Antifascist Spies on East Texas Nazi Conference with Drone

On a warm October day, a series of cars pulled into a gas station in De Kalb, a town two hours to the east of Dallas, to ask for directions. But they weren’t lost travelers. They’d been told to meet there as a waypoint for their real destination: a conference organized by the Aryan Freedom Network (AFN), a neo-Nazi organization based in Texas.

The conference’s location wasn’t particularly inconspicuous. Around four dozen cars were parked at a house with a large Confederate flag flying outside just down the road from the gas station. In 2021, AFN held a similarly advertised conference in Longview. While the announcement of their plans drew condemnation from the city council and active precautions by local law enforcement in advance of the gathering, the location was never discovered. But this time, things were different.

Unbeknownst to the AFN conference organizers and attendees, members of the nonprofit Task Force Butler Institute (TFBI) had infiltrated AFN’s digital spaces by passing the neo-Nazi’s vetting procedures and were sitting nearby in an RV. They’d come prepared with an aerial drone so they could identify attendees and map out the neo-Nazi network without putting any of their members at risk. 

Kris Goldsmith of Task Force Butler Institute used a drone to spy on the Aryan Freedom Network conference. Twitter/@KrisGoldsmith, screenshot

“What we do is we seek to investigate and expose these folks who are causing harm to vulnerable individuals, communities, and toward democracy at large,” said Kris Goldsmith, founder and CEO of TFBI. “And impose social and economic costs on fascists.” 

Goldsmith, an Army combat veteran-turned-antifascist researcher, formed TFBI to recruit, train, and work with veterans to research and expose fascist groups across the country. Goldsmith and his team leverage the skills and experiences they built in the military to do work they see as the historical legacy of the organization’s namesake, United States Marine Corps Major General Smedley Butler, who helped reveal and oppose a planned fascist coup in 1934. And when they use the word fascist, they aren’t being hyperbolic.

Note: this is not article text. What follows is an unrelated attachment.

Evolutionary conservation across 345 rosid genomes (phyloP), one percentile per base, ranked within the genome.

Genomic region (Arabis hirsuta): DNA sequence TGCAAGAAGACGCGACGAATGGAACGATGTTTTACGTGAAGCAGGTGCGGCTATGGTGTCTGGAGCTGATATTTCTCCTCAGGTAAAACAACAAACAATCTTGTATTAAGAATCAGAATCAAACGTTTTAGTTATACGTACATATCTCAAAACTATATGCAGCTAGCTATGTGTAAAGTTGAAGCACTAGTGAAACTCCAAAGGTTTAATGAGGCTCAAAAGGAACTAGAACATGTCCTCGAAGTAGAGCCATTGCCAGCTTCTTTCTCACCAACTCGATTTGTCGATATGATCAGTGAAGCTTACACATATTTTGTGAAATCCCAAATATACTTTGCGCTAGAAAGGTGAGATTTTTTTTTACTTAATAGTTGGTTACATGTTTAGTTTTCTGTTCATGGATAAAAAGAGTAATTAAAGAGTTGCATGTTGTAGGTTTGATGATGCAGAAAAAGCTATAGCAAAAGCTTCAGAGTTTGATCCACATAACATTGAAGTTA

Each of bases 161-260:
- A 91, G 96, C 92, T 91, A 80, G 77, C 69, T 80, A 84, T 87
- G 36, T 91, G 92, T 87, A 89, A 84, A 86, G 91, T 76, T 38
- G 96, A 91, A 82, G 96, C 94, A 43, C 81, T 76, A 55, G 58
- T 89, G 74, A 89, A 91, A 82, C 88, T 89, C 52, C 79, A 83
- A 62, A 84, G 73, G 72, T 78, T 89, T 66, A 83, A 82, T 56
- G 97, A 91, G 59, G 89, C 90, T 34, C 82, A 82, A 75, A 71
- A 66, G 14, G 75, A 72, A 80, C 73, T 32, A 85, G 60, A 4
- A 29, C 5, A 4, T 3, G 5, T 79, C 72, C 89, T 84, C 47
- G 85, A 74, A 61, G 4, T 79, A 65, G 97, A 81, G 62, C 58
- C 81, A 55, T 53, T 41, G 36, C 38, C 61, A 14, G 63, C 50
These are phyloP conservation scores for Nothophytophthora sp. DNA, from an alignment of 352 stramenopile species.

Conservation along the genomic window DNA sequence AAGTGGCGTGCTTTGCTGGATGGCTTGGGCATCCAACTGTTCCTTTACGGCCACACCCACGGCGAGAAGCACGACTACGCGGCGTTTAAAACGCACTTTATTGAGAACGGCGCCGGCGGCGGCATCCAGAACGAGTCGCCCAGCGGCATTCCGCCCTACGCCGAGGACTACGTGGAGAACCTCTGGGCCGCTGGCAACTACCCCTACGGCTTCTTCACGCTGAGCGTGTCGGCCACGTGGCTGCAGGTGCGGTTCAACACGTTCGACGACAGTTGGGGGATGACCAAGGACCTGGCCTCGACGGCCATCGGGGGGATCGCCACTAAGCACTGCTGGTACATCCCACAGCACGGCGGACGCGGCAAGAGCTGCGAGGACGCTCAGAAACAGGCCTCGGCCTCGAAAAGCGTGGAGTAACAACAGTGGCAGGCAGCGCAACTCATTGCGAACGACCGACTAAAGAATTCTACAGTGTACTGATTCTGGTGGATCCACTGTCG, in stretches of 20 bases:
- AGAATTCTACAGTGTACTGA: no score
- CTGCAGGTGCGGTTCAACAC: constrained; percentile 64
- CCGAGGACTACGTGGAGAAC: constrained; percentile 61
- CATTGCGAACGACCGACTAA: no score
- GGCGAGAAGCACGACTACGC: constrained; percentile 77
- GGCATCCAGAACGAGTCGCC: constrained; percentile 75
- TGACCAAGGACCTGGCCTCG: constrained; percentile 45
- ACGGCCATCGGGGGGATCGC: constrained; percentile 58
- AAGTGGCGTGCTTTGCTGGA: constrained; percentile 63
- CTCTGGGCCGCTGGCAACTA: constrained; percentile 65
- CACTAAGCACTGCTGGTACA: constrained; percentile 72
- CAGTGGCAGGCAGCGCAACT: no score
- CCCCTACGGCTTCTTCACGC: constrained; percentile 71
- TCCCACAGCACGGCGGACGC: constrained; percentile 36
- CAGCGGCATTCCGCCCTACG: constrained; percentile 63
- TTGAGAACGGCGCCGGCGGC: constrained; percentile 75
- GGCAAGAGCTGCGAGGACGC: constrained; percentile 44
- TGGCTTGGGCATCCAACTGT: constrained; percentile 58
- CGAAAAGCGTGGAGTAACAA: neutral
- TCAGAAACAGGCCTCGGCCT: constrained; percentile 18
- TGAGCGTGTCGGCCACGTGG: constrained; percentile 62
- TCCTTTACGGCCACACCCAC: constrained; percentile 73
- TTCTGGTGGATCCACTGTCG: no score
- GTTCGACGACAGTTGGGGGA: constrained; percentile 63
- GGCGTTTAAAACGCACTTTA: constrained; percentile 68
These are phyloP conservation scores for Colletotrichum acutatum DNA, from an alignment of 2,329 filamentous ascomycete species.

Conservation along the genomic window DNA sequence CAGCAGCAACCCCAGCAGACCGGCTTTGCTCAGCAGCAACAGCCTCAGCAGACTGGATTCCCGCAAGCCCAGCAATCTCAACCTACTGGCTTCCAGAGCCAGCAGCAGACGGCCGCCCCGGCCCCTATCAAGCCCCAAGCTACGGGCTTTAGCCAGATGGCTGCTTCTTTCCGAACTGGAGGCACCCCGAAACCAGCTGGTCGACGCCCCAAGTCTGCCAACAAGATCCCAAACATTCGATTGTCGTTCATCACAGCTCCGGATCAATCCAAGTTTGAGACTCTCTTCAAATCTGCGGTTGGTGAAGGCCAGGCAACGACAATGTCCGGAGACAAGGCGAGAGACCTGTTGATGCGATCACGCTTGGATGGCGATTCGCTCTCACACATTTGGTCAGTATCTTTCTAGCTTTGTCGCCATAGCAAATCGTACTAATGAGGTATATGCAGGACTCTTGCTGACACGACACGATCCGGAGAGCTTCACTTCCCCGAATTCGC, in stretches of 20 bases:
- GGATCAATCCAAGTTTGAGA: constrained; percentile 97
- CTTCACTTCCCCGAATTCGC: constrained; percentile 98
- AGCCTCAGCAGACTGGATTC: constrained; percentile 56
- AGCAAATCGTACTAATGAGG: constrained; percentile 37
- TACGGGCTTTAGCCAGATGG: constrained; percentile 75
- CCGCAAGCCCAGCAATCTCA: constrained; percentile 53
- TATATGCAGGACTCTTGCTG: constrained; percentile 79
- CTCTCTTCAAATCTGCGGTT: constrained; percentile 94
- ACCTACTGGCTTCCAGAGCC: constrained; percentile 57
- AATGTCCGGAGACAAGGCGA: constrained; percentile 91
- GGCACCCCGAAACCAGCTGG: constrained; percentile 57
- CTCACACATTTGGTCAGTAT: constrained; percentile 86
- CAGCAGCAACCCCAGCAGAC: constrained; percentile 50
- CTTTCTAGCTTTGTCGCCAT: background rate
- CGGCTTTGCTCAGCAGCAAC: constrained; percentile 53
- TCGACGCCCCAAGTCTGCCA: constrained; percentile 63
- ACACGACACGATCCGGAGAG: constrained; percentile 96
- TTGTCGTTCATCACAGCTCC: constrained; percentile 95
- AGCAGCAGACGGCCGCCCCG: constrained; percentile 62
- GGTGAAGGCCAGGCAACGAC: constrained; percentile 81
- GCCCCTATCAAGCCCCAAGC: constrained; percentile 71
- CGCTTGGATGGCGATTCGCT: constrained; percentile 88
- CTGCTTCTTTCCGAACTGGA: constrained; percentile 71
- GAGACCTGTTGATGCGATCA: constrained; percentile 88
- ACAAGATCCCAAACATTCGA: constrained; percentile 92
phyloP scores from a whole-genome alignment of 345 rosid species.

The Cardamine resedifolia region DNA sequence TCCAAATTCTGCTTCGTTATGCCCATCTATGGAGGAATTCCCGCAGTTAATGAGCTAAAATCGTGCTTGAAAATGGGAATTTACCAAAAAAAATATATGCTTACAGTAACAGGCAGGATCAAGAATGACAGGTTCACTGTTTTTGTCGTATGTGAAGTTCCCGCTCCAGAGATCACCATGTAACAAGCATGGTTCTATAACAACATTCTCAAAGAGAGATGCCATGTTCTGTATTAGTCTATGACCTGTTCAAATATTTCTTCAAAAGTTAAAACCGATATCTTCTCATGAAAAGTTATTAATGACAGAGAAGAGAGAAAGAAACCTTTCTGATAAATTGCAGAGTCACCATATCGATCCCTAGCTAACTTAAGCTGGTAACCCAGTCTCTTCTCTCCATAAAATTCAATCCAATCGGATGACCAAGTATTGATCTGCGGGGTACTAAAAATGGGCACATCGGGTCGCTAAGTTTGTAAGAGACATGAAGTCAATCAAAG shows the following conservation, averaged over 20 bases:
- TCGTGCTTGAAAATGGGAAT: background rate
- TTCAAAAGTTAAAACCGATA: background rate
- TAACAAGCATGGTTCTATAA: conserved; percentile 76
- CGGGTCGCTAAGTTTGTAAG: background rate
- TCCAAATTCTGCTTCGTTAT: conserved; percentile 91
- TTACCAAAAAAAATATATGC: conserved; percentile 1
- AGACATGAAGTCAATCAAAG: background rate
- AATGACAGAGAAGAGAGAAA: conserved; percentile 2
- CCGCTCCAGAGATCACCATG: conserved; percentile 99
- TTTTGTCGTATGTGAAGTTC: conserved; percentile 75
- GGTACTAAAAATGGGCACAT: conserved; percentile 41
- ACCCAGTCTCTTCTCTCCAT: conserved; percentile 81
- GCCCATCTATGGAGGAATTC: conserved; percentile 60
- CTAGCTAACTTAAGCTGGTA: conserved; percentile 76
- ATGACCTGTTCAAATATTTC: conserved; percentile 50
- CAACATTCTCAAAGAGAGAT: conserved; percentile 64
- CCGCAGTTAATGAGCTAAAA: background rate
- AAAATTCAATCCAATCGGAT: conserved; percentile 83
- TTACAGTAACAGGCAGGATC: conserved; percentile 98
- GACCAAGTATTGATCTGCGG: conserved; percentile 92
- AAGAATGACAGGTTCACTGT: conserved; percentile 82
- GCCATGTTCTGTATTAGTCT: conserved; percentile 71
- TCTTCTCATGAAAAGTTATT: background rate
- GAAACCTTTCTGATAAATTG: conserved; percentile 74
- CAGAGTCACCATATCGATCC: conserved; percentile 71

“I’m not calling Republicans Nazis,” Goldsmith said in an interview with the Texas Observer. “I’m talking about people who consider themselves to be National Socialists, walking around with a swastika flag, burning a swastika in their backyard, and using an Israeli flag as a doormat for the tent at their conference, all of which we have on video.”

Indeed, AFN is an openly neo-Nazi organization with links to dozens of KKK chapters and white supremacist outfits around the nation. AFN is led by Dalton Henry Stout and his father, who had previously run a KKK affiliate known as the Church of the KKK. Some of their members have been spotted at anti-LGTBQ+ protests organized by Kelly Neidert, the controversial leader of Protect Texas Kids, with whom notorious lawyer for the far-right, Jason Lee Van Dyke, incidentally met in early 2022, as we reported in The Daily Beast.

Jason Lee Van Dyke was among several far-right figures that received subpoenas from the Select Committee to Investigate the January 6th Attack on the United States Capitol. AP Photo/Jon Elswick

The day after the AFN conference on October 22, Goldsmith posted some of the drone video on Twitter, announcing the success of their infiltration. Within days, they were hit with a lawsuit filed on behalf of Stout, who owns the property and was a key organizer of the neo-Nazi conference. The lawsuit was filed by none other Van Dyke, who was once a member of the Proud Boys and has recently been retained to represent members of the neo-fascist group Patriot Front. In addition to seeking damages, it alleges that Goldsmith and his team broke the law by using a drone to fly over and film private property.